This week marked my spiritual anniversary. By this, I mean the date which I acknowledge as the day I came to faith. I don’t necessarily go out of my way to celebrate it in any tangible way, though I know some do with their own spiritual events. I can’t even say for sure that the date I recognize, June 6, is actually the actual date that I truly became a Christian. I look to this date because it marks an important and memorable spiritual experience for me.
It was twelve years ago. I was lying on the roof of my childhood home, the house I lived in for the first 21 years of my life. I stared at the stars while praying to God. Looking at the sky, I had a realization of how big the universe is. That is, I understood that it was bigger than I could possibly imagine. I was absolutely humbled by the thought. I felt small and insignificant because I realized that, in the grand scheme of things, I am small and insignificant. Any impact I could have on the world would be limited to this small blue speck that’s hurling through a space so much bigger than itself.
Despite realizing how inconsequential my existence was and is, I knew for certain in that moment that I was truly loved by the God who designed and created everything, including the enormous sky I was pondering. I had a strong awareness of His presence. I felt sincere, childlike faith.
When I look at the heavens, the work of your fingers,
the moon and the stars, which you have set in place,
what is man that you are mindful of him,
and the son of man, that you care for him?”
Psalm 8:3-4 (ESV)
Perhaps this sentiment may seem trite to some. Even for myself, there are times that cynicism creeps into my thinking, leading to an unfortunate agreement with these individuals. However, when I recall an event such as this (and the others like it throughout my life), really thinking about what happened and the feeling I had at the time, my cynicism dissipates. It has to. This moment was real, and the other similar moments throughout my life were likewise real. My sensation of God’s presence was certain. My faith at that point was pure and genuine.
Apologetics is the branch of theology that deals with proving Christianity. It’s an entire field of study that includes logic, reason, and proofs. There’s a lot to it, to say the least. I’ve studied it a bit, both inside and outside of the classroom. It comes in handy a lot when having discussions about things of faith. Such debates come up from time to time, and I mostly welcome them. I see it as a good intellectual exercise to talk about and defend the things I believe while listening to the arguments of those who see things differently than I do.
One subject in these discussions that is not up for debate, though, is that of experience. I understand what I believe and why I believe it, based primarily on the historical evidence for Christianity, the Bible, et al. Yet my beliefs don’t rely solely on things of the past. There are instances I point to in my life where I had evidence of God’s being real to me. The evening of stargazing and prayer on my roof is one of them. One can attempt to argue the finer points of history and theology, but personal experience is ultimately unassailable. It is subjective, to be sure, but that’s the point. We all, as humans, have some level of belief in something, Christianity or otherwise. For each of us, our belief is subjective, at least to some extent. Such is the nature of faith.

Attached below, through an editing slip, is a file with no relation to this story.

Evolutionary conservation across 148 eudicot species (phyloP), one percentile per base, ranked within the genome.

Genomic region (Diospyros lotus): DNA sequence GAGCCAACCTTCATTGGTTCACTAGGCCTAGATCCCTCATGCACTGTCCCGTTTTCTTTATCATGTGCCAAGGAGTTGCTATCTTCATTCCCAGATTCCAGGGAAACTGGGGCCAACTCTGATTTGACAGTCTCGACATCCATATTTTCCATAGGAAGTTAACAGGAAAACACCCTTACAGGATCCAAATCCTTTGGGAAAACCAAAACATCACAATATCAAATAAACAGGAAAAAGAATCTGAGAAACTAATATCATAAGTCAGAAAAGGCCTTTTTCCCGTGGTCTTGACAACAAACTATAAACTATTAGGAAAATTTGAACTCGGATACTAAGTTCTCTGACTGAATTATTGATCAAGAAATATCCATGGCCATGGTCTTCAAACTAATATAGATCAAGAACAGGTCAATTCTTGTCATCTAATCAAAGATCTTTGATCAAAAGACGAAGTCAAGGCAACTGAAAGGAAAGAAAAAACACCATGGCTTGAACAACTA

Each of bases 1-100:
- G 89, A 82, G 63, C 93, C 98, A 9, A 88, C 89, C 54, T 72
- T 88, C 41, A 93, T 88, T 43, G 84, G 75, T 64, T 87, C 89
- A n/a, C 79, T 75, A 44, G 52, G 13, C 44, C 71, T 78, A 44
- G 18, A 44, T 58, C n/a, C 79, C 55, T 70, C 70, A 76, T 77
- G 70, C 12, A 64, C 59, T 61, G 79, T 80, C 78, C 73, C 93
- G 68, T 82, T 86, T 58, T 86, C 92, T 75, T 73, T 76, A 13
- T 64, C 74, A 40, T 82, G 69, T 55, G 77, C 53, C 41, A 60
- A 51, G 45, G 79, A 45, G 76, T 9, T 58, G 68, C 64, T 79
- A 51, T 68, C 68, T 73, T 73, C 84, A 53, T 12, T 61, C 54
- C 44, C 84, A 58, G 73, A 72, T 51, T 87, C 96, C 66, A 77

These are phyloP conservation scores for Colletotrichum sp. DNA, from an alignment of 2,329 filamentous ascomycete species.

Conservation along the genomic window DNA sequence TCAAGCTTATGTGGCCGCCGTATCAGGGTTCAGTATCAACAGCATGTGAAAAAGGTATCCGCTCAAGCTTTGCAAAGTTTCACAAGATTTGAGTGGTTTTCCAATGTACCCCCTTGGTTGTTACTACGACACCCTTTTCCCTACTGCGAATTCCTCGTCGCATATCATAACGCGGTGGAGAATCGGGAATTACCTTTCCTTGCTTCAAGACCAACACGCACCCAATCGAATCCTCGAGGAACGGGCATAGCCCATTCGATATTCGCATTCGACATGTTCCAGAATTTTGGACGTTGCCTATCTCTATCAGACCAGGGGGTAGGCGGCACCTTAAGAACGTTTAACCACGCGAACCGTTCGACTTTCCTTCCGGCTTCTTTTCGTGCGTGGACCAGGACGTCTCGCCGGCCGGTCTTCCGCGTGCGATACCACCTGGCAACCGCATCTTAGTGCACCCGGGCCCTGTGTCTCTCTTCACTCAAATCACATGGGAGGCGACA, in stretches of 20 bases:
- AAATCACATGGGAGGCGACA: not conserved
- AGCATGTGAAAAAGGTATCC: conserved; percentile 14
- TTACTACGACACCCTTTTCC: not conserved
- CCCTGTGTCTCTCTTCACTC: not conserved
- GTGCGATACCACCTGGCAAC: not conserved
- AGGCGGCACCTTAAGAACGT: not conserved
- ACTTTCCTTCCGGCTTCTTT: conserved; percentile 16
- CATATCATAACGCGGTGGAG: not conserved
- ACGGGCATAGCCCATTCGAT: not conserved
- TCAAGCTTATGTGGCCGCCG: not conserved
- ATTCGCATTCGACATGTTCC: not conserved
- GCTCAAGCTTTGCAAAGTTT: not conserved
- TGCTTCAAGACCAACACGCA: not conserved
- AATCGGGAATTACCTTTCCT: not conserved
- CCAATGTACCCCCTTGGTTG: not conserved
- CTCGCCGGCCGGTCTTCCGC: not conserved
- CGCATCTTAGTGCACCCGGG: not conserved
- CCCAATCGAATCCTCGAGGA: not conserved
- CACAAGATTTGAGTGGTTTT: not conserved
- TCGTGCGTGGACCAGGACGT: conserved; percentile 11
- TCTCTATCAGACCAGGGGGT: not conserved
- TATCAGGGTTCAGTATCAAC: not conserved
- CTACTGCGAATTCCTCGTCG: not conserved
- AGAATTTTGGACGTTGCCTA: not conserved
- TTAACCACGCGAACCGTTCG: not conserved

When I have doubts about God or my faith, in addition to historical evidence, it’s these moments from my past, those in which I knew of God’s existence, that I look to for assurance. No one can challenge these because no one can tell me I didn’t feel what I know I felt.
I admit to experiencing a bit of wavering at the moment, as the season of my life in which I currently write this has me in a different place with regard to my faith. I’m obviously not the same 19-year-old who was filled with awe while looking at the stars. It’s not that I don’t still have faith and belief, but as I’ve grown older, I do admit that some of the luster of faith has been lost. Life has come in and done its best to beat down and damage my faith. In some instances, I admit that the world has had a level of success when it comes to destroying my faith. That cynicism I mentioned occasionally rears its ugly head.
I’m saddened by this, though it isn’t an indictment of God or of Christianity. Also, thankfully, these feelings aren’t overly frequent or all-encompassing. Moreover, rather than viewing this as purely negative, I see it as both the maturation of my faith and evidence for it. If my belief wasn’t real, I wouldn’t feel anything when I consider my waning amazement. I wouldn’t regularly long for a renewal of the childlike wonderment I once felt. I certainly wouldn’t do everything to hold onto that feeling in the instances I have it.
Furthermore, an event such as the evening described above would mean nothing to me. I’d likely view it as merely an example of childish foolishness. Instead, I see this as a moment in time in which I had communion with the Living God, the One who created the universe that so awed me that evening all those years ago. And so, rather than repudiating this memory, I long for it to come about again in another form.
I see this desire as evidence of persistent faith. For that, I am grateful, so I’ll acknowledge this anniversary with joy.
A pilgrimage is an intensely personal journey, but it is not one that a pilgrim undertakes alone. I don’t want to ‘talk’ into a vacuum. I want to hear other voices, too. What I’m trying to say is, I want feedback! Have I spoken something to you? Is there something you think I should know? Do you have a question about something I said? Please leave a comment below or contact me at Pilgrim.Brett@gmail.com.
Also, follow me on the Pilgrim Shelter Facebook page to stay up to date on any new releases and for information about future posts. Thanks for reading!